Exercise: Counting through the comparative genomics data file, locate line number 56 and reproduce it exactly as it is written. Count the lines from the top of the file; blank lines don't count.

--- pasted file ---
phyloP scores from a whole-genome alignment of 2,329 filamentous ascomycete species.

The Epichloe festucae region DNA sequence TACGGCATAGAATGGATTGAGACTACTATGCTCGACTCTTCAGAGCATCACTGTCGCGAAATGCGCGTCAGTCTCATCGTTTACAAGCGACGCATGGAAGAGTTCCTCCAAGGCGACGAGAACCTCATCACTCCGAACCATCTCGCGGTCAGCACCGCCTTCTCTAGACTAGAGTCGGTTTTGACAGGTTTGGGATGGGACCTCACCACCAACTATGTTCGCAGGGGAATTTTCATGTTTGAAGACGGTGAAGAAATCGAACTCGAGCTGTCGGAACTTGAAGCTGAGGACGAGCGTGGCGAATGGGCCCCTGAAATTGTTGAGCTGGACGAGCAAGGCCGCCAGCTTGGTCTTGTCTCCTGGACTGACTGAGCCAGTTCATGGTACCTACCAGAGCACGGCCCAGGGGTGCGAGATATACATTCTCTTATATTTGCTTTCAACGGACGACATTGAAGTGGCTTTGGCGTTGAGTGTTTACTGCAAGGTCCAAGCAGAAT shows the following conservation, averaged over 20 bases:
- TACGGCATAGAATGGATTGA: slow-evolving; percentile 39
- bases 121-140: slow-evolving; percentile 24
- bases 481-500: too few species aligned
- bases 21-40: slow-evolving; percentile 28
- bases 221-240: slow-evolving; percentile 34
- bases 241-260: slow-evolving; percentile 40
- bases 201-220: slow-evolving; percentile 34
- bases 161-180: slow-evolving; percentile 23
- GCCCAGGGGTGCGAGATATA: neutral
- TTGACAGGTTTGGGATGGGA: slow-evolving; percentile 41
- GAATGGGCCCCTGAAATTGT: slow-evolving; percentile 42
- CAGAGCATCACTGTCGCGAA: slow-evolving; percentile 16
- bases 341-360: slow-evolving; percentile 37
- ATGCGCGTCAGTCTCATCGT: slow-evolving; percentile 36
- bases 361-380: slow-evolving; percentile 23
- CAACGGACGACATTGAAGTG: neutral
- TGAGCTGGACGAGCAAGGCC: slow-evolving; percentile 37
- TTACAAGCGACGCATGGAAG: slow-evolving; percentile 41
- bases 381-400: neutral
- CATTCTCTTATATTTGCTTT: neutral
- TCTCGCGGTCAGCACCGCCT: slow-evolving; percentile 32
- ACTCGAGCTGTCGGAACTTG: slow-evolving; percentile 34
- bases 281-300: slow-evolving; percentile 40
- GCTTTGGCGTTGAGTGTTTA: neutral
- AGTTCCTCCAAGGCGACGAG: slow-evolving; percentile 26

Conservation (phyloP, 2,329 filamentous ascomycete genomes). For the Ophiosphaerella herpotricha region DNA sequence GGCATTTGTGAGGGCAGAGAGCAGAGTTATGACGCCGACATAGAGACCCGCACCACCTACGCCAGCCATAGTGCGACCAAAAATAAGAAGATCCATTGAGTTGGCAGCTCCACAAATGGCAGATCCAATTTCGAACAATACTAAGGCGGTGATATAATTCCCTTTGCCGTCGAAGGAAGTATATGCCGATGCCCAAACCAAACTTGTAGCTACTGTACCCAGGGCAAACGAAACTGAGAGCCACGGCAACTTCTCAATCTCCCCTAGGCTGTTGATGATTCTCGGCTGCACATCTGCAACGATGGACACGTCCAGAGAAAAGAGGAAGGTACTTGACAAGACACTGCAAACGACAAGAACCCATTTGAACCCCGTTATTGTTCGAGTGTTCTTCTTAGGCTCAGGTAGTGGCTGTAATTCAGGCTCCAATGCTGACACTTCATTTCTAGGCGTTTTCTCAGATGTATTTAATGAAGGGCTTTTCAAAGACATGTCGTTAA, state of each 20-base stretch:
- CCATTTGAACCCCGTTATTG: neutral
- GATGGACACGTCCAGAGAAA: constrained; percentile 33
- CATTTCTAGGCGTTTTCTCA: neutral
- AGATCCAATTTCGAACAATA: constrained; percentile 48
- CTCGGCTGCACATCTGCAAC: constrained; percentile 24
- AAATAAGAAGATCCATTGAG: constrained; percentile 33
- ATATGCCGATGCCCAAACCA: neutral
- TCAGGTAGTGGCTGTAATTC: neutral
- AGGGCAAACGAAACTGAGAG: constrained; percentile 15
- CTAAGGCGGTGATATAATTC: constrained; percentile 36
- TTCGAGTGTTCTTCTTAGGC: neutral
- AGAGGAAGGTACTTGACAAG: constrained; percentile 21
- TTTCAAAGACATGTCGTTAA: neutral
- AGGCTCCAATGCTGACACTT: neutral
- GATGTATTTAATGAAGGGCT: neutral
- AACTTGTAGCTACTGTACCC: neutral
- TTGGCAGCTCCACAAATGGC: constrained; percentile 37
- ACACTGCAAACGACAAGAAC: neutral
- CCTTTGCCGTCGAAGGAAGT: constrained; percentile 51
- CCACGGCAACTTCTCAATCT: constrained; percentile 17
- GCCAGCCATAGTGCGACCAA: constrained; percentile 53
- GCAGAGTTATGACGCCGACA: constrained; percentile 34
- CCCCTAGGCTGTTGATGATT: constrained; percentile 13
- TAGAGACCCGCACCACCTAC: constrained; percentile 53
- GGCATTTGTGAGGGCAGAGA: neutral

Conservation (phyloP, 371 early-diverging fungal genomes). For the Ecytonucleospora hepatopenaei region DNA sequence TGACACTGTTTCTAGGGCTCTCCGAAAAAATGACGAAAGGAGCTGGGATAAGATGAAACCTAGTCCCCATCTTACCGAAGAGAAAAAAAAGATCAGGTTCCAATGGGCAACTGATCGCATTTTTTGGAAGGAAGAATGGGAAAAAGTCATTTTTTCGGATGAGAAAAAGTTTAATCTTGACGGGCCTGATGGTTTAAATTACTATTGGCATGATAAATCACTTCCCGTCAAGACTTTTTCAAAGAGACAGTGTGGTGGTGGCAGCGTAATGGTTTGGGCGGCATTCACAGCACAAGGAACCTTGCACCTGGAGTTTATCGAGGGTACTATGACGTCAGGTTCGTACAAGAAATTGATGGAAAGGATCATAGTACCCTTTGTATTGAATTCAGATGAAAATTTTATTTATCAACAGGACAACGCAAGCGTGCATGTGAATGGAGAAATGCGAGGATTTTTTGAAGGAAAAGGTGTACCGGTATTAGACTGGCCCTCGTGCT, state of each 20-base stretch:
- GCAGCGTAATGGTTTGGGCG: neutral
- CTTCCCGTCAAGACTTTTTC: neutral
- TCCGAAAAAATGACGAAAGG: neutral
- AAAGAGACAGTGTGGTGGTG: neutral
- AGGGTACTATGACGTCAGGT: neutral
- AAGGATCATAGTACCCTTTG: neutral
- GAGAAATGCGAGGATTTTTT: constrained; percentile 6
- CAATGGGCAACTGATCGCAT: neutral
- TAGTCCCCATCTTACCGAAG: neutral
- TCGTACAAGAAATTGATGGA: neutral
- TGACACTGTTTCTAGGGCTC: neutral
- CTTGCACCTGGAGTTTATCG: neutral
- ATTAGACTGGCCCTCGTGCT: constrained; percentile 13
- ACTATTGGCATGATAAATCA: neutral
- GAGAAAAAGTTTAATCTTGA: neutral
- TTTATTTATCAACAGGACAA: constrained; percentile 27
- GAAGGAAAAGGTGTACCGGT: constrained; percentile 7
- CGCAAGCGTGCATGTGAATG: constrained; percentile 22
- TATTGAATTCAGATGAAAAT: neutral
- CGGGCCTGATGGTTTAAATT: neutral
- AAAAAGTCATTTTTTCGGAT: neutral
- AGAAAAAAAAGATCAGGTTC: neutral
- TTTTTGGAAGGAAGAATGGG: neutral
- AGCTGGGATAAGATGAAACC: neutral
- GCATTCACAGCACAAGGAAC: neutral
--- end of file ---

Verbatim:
- CTTCCCGTCAAGACTTTTTC: neutral